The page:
Osprey Packs Athlete Joe Stock is an internationally certified IFMGA mountain guide based in Anchorage, Alaska. He has been climbing and skiing around the world for 25 years with extensive time in the mountains of Alaska, the Southern Alps of New Zealand, the North Cascades of Washington and Colorado’s San Juan Mountains. Since 1995, Joe has been freelance writing for magazines starting with a feature article in Rock & Ice on climbing the Balfour Face on Mount Tasman in New Zealand. Since then, he’s published numerous articles on adventures and mountain technique in rags such as Climbing, Backcountry, Alaska, Climbing, Trail Runner, Men’s Health and Off Piste.
The Chugach is not famous for rock climbing. Probably the most fame it received was in a Rock & Ice article containing the Seward Highway among the five worst climbing areas in the United States. But the Chugach does have some solid rock. And if you don’t compare it to Colorado rock or California rock then you’ll have a great time.
The foothills of the Chugach Mountains above Anchorage have some of this solid rock. The problem is finding someone to adventure up there. I recruited my buddy Joshua Foreman to go exploring on O’Malley Peak. After hiking almost two hours we reached the base of a 500-foot buttress. As we climbed we found evidence from other parties, going back forty years: pitons, bongs, nuts, rotting slings. These climbers had intense personal experiences on this cliffs. They told stories to a few buddies at the bar. The adventure became a faint memory in their lifetime of adventures. Without social media, the adventure was able to refresh itself for the next party.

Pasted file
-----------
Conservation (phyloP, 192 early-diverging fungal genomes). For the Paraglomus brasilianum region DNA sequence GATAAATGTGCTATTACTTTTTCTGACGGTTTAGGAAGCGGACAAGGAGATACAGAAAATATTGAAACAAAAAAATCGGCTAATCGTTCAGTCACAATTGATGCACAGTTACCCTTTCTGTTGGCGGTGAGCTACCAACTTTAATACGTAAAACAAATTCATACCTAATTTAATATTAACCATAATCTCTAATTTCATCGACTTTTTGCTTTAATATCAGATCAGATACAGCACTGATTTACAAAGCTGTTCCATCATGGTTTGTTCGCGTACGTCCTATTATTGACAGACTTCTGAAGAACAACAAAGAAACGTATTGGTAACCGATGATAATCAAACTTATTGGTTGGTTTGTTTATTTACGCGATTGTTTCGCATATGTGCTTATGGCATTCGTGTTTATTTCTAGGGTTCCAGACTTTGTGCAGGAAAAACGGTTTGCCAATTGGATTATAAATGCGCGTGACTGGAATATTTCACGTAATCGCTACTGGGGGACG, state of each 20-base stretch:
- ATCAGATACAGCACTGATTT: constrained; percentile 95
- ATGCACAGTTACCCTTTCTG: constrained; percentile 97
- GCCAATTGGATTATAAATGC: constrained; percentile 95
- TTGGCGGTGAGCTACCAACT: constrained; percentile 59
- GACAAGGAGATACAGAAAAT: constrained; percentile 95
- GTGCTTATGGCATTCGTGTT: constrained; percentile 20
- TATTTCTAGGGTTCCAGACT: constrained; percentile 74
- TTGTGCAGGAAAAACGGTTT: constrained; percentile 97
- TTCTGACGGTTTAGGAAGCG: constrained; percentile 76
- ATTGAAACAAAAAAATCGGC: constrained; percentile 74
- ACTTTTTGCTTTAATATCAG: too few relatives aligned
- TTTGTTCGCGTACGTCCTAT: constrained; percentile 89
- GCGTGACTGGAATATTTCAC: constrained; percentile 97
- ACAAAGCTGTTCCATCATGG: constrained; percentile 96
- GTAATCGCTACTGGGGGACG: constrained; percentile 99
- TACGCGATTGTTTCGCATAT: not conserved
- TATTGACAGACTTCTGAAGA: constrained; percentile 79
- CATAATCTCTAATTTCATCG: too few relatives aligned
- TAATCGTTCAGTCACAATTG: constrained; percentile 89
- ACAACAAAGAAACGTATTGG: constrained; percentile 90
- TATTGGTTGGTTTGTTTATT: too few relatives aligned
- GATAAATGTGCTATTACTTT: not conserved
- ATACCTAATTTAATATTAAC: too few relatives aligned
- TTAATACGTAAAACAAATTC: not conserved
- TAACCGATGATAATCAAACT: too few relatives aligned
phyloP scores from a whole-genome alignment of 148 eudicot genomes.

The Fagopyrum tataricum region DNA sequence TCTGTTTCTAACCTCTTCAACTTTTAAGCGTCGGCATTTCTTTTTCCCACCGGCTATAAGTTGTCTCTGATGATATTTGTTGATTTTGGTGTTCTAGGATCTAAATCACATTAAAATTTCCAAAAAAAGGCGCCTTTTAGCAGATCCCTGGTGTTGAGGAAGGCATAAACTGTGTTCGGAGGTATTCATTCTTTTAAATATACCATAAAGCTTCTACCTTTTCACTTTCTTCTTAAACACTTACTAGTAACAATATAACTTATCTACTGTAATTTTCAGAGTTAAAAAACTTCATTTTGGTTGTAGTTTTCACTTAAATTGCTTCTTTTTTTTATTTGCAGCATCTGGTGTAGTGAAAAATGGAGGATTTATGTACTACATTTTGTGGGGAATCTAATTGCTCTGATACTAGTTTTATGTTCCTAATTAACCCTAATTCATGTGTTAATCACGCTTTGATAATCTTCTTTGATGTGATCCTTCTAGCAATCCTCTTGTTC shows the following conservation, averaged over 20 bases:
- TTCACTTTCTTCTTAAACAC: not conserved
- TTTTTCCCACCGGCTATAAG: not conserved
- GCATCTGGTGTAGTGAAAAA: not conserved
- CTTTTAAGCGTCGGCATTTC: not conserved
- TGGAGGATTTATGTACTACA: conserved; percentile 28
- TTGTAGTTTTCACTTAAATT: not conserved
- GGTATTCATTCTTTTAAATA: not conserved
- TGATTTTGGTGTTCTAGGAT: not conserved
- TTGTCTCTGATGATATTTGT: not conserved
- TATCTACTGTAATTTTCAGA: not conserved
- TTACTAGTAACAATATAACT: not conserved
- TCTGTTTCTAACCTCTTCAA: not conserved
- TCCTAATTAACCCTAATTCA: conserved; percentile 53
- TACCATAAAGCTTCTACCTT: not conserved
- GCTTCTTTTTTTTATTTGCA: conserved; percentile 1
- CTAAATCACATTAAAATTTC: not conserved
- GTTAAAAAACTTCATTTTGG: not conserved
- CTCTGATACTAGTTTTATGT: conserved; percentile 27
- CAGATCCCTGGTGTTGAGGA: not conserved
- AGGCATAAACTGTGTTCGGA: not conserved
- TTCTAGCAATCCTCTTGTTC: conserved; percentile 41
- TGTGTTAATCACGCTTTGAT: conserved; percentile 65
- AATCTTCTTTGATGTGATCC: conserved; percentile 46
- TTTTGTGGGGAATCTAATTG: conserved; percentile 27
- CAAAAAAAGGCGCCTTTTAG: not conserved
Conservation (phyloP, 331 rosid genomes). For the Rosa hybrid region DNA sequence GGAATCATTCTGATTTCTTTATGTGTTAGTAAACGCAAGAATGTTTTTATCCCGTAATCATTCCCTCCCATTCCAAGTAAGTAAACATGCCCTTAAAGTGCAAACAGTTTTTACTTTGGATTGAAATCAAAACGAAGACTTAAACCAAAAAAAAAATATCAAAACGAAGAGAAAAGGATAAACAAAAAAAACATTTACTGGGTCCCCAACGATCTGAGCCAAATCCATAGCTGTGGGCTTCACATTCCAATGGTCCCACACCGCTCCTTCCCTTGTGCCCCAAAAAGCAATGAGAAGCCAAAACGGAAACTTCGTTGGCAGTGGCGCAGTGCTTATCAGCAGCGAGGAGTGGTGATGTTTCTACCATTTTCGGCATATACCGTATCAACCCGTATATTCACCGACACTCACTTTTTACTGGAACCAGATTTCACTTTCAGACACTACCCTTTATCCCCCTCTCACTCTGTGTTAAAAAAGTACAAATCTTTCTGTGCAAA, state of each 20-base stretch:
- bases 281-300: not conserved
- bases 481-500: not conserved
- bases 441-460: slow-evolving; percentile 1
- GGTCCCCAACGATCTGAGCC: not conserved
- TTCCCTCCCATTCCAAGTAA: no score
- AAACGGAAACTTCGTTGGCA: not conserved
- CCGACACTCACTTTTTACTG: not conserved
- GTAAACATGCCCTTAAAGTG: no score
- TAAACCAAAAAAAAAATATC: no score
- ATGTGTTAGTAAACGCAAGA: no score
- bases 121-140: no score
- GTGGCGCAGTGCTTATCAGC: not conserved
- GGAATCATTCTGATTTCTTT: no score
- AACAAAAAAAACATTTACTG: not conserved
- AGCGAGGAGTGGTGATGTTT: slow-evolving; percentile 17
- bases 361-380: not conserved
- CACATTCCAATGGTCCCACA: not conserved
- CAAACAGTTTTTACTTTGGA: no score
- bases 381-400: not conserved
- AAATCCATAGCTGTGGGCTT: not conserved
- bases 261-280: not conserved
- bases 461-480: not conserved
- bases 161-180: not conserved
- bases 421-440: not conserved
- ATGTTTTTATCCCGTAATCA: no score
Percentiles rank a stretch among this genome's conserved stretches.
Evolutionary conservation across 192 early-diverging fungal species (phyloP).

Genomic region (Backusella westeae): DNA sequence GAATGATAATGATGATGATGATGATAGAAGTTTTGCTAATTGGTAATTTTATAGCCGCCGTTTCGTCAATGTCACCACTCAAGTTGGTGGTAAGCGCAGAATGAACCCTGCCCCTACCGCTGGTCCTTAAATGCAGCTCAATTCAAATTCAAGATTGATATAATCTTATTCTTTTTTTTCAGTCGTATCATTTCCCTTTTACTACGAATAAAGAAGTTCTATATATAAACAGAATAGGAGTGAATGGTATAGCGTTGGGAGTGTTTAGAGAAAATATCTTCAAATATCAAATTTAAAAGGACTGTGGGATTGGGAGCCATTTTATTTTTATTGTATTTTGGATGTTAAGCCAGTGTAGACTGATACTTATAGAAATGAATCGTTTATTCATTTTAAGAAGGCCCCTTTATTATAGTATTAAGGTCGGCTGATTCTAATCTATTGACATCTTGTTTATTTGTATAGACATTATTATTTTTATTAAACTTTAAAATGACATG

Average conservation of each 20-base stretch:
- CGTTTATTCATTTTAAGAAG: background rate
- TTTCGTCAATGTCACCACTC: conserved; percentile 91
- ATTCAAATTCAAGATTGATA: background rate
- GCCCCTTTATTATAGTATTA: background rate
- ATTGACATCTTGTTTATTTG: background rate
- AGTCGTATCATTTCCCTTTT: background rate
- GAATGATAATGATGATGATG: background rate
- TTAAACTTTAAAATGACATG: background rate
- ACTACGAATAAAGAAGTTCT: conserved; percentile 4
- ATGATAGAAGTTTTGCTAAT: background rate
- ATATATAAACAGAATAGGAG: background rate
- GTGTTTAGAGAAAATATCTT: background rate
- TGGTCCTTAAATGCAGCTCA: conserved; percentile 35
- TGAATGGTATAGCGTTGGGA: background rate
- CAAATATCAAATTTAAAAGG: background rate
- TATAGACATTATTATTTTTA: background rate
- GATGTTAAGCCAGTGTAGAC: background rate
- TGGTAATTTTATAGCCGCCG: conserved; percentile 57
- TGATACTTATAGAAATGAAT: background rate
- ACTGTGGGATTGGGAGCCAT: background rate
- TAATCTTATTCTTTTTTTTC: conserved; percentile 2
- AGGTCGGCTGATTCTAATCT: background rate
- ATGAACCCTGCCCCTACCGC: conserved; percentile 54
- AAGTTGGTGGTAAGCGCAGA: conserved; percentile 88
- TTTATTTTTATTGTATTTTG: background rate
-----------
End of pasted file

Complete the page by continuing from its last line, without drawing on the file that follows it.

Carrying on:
Joshua following the first of four long pitches on the Deep Lake Buttress. He’s using the new Mutant 38–light and sleek! The solid Chugach rock has a weathered brown veneer.
Joshua leading pitch two. He pulled this second roof onto 60 feet of wet and runnout slabs. For an hour the rope inched up the rock as grunts and explicative floated down. Joshua also enjoys high-speed downhill biking and has competed as a speed skier in Alaska’s notorious Arctic Man. Leading a runout wet slab as his first rock climb in six months was perfect.
Joshua and I with the Deep Lake Buttress behind. Rock climbing in Alaska in mid-May. We are so lucky.